This is a blog post by NTUC Assistant Secretary-General, Zainal Sapari. Any extracts should be attributed back to the author. 12 February 2019.
The debate on minimum wage will resurface whenever the topic of income inequality is raised. Even though many countries worldwide have a national minimum wage policy with the intention of safeguarding workers’ interest and welfare, studies on its effectiveness by economists have so far been inconclusive. In Singapore, the Government and employers have been lukewarm to the idea as there are worries it may impact our economic competitiveness if there is no corresponding increase in productivity to sustain the growth in wages.
Instead, our Government’s approach to help vulnerable workers in a sustainable manner is by encouraging work, levelling-up skills, and raising productivity and wages of low-wage workers. This is based on the core premise that having a job is still the best welfare, and full employment is still the best protection for our workers.
This has been the rationale behind the implementation of Workfare Income Supplement (WIS) and Workfare Training Support for all lower-wage workers aged 35 years old and above, and earning up to $2,000 per month, as well as the use of regulatory levers to implement the Progressive Wage Model (PWM) in the cleaning, security, landscape and lift maintenance sectors.
The WIS scheme, implemented since 2007, is targeted mainly at Singaporeans 35 years old and above in the bottom 20th income percentile, with graduated support provided to those up to the 30th income percentile. Over the past decade, about 830,000 Singaporeans have benefited from the S$5.5 billion disbursed through WIS.
Recently, Professor Tommy Koh rekindled the debate on minimum wage. A universal minimum wage is unlikely to take root in Singapore, and the PWM and WIS are our current policy response to having a minimum wage.
Is there scope for PWM and WIS to be improved further?
Making Workfare Income Supplement Work Better
The WIS is reviewed every three years, with the last enhancements done in 2016, amongst which the qualifying income ceiling was raised to $2,000 per month and a higher WIS payout of up to $3,600 per year. With the impending review of WIS, perhaps, other than reviewing the qualifying income ceiling and the WIS payout, this is also the best time to question the assumptions and intent of the scheme.
Currently, WIS not only provides income supplement to boost take-home pay, but also channels funds towards CPF savings for retirement adequacy. One of its objectives is also to incentivise older workers to join the workforce. The WIS payout that an eligible person receives depends on his age and income. In general, older employees or those with lower income receive higher payouts than younger employees, or those with higher income.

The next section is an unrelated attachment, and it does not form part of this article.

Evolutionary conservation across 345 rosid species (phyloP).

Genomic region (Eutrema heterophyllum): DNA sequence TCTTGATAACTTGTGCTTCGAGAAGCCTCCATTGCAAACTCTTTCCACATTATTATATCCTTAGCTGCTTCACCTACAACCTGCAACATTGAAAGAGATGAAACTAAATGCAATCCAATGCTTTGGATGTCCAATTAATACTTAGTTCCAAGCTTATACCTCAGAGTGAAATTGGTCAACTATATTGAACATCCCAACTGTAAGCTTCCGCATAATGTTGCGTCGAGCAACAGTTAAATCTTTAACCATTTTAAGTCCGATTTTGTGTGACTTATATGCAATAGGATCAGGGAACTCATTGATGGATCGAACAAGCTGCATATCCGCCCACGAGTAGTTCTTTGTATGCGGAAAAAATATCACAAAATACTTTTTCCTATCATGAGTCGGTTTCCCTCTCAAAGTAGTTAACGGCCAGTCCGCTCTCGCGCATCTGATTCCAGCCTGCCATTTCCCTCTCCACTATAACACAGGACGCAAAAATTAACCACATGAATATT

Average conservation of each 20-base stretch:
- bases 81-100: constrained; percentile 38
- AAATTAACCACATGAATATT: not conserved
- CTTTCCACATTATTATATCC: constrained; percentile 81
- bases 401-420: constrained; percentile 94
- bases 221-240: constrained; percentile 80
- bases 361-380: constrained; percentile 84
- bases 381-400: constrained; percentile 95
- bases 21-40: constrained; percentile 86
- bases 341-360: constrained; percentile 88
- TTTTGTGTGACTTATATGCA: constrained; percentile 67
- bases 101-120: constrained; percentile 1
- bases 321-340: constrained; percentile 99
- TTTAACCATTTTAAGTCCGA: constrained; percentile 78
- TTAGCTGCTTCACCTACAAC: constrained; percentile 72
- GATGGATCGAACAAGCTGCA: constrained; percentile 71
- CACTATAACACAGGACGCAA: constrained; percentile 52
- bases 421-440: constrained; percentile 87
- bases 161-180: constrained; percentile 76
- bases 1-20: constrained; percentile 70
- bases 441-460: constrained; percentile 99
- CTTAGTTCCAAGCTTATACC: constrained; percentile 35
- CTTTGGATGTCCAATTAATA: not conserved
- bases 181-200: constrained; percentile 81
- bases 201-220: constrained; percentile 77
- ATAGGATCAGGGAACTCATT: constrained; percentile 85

However, a fundamental review of WIS can happen only if the basic assumptions are questioned. While WIS can supplement a person’s income, it may not be necessary for the payout quantum to be differentiated based on age to incentivise older workers to work. In other words, I posit that older low-wage workers will work regardless of the WIS quantum.
I am not advocating for any reduction in the WIS payout to older workers, but for the payout to be the same across the different age groups based on their income.
While the current qualifying income and age criteria should remain, removing the age differentiation would mean that the 35 and 65-year-old worker, earning the same salary, will receive the same payout quantum.
To illustrate my point, let’s take the following workers as an example and assume both earn the same salary of $1,200 a month:
- Mr X is 65 years old. Every month, he would receive $300 through WIS, which is the maximum amount any worker can get through Workfare.
- Mr Y is 35 years old. Every month, he would receive $125 through WIS. This is $175 lesser than Mr X.
While both of them earn the same monthly income, Mr Y receives less WIS support due to him being younger. While the argument to give a higher WIS payout is to incentivise Mr X (who is much older) to work, it can also be argued that Mr Y is likely to have more young dependents. There is also a less strong argument to extend WIS to workers below 35 years old, but being younger, the worker has a longer runaway to upskill himself for a better job with better pay, without requiring any workfare assistance.